Deficiency in iron and vitamin D could signal coeliac’s disease – case study


Although the condition generally damages the upper part of the small intestine, the entire small bowel can be affected.

In fact, coeliac disease causes iron deficiency anaemia because the part of the intestines that is damaged by gluten is also responsible for iron absorption.

The patient’s report suggested that the presence of iron deficiency in the absence of blood loss, coupled with the presence of vitamin D deficiency, despite eating vitamin D-rich foods, strengthened the case for coeliac disease.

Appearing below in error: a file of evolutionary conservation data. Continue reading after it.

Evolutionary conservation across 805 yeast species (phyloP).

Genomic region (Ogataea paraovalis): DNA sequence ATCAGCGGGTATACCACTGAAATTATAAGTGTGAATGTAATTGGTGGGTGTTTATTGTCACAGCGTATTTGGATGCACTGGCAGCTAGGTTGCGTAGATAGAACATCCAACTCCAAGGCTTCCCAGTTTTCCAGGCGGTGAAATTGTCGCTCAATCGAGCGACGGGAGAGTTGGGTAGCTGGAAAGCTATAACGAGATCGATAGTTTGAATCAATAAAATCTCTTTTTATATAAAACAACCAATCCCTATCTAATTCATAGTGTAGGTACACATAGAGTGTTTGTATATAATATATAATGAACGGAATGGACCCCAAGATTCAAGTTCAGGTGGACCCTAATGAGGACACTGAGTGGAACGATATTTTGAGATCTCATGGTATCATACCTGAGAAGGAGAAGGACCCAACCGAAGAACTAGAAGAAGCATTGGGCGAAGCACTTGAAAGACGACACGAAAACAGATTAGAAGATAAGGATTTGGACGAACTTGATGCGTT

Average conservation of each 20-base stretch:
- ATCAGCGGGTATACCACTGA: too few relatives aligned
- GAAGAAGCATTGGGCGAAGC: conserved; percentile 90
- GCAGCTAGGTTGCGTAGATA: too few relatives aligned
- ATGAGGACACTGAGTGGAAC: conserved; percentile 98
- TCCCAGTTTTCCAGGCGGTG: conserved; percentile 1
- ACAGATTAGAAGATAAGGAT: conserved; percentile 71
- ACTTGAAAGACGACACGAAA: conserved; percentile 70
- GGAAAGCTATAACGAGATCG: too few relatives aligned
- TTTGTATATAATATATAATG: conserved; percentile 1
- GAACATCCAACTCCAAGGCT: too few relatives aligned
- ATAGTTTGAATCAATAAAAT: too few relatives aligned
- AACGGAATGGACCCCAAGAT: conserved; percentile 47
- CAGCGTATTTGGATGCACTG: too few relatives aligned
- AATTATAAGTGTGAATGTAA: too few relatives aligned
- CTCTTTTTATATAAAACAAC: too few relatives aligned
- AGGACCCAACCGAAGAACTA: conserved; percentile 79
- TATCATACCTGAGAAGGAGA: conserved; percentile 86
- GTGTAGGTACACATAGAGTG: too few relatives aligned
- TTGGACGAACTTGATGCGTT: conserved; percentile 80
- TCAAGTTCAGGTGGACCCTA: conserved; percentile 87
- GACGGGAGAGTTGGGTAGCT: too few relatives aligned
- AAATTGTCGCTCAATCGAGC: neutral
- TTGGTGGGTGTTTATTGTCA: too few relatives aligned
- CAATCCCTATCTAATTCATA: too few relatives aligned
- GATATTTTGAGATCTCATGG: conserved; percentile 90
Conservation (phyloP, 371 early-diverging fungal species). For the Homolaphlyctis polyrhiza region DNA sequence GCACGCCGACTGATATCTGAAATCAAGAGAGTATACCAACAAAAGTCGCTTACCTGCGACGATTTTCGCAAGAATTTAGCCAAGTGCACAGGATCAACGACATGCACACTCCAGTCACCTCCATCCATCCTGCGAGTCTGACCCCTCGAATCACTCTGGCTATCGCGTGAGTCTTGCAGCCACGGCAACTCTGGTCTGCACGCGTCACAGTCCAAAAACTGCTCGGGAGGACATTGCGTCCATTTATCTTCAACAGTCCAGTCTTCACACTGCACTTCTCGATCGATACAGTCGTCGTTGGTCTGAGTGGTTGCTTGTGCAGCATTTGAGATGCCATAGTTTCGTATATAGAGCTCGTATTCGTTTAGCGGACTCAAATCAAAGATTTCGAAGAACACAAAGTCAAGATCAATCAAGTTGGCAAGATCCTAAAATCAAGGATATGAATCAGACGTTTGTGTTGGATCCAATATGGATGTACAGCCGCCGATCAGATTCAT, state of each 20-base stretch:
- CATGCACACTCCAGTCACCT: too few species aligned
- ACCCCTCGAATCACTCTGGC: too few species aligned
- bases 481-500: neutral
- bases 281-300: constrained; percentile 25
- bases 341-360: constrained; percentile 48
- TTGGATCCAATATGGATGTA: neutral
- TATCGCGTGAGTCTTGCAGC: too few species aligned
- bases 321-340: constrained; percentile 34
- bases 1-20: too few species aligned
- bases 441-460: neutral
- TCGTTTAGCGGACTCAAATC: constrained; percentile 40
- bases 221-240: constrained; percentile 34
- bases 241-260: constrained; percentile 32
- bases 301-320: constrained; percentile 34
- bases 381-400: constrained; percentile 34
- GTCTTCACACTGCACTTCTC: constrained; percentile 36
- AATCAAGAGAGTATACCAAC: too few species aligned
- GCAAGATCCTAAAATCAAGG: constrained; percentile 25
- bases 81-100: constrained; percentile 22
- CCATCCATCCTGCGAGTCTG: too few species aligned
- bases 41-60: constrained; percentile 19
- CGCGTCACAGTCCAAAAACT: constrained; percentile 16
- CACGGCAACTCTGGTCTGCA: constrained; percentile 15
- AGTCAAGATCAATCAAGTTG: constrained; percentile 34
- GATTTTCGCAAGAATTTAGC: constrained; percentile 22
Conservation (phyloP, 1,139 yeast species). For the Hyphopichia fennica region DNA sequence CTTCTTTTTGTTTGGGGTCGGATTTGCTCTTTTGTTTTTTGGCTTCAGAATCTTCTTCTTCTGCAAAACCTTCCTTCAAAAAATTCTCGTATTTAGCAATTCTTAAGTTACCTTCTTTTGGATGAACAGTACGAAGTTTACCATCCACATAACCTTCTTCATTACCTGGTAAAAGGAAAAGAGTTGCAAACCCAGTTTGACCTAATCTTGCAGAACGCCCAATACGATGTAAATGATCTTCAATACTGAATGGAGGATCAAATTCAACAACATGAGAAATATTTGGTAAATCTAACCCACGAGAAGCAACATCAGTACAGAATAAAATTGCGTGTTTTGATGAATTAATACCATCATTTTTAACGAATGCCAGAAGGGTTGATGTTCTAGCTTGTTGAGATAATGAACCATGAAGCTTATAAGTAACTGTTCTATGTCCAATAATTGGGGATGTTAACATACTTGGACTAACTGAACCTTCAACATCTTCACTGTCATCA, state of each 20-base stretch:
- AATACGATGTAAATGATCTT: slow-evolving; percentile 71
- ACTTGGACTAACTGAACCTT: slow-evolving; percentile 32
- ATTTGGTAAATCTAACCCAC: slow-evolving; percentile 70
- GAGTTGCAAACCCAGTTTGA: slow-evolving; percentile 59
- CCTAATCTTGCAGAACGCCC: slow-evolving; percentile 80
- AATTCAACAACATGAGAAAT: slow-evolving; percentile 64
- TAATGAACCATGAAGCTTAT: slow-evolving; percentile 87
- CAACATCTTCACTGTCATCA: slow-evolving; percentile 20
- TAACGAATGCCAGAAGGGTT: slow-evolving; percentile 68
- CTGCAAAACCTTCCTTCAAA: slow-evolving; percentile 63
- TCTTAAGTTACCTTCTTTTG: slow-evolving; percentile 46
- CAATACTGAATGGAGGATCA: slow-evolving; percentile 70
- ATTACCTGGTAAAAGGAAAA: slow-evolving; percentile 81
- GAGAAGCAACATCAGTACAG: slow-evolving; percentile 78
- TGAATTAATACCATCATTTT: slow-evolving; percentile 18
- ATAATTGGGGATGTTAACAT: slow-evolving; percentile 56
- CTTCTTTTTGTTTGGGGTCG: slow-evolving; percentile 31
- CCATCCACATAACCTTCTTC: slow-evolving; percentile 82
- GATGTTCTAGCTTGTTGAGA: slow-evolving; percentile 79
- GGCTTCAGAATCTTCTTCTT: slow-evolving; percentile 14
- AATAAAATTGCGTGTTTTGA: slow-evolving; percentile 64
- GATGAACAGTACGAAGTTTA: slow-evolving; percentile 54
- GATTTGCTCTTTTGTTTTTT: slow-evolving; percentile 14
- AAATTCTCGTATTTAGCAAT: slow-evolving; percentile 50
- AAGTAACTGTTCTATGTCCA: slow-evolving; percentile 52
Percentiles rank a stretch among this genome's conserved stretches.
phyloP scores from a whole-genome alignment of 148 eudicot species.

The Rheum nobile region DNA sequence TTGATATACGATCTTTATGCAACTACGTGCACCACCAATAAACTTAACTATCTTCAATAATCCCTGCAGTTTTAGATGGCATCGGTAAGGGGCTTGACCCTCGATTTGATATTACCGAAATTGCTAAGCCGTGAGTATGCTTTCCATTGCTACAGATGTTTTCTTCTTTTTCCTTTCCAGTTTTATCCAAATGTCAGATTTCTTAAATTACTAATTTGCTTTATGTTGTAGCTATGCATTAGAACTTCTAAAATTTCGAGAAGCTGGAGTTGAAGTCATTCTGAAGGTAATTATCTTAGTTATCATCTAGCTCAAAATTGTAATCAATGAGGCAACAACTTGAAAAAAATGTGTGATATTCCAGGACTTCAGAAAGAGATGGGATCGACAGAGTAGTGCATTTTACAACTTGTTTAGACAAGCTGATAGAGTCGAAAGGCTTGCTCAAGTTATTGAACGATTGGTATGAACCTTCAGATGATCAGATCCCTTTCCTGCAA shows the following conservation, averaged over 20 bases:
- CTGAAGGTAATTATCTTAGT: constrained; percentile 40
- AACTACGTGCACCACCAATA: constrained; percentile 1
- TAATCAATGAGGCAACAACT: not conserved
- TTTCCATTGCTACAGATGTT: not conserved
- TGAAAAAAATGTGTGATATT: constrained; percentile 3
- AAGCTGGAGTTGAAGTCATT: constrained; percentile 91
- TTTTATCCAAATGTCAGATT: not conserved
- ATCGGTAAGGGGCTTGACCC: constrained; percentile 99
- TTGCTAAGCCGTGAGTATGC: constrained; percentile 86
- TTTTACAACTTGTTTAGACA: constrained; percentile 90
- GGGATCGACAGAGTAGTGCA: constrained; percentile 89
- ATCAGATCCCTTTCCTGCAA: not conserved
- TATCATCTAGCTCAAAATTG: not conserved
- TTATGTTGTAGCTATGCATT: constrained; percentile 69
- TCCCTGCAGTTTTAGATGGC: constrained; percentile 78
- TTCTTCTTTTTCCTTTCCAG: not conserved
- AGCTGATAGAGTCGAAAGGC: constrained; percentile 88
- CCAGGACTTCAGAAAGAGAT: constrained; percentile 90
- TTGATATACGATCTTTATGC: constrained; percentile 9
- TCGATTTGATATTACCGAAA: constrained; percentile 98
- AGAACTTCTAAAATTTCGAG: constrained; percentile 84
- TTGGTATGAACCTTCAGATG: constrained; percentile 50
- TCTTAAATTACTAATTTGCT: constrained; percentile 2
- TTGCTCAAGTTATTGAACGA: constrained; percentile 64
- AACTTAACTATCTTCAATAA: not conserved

It’s consistently been shown that the malabsorption of many nutrients like iron, vitamin D, and zinc, is a common feature in patients with untreated coeliac disease.



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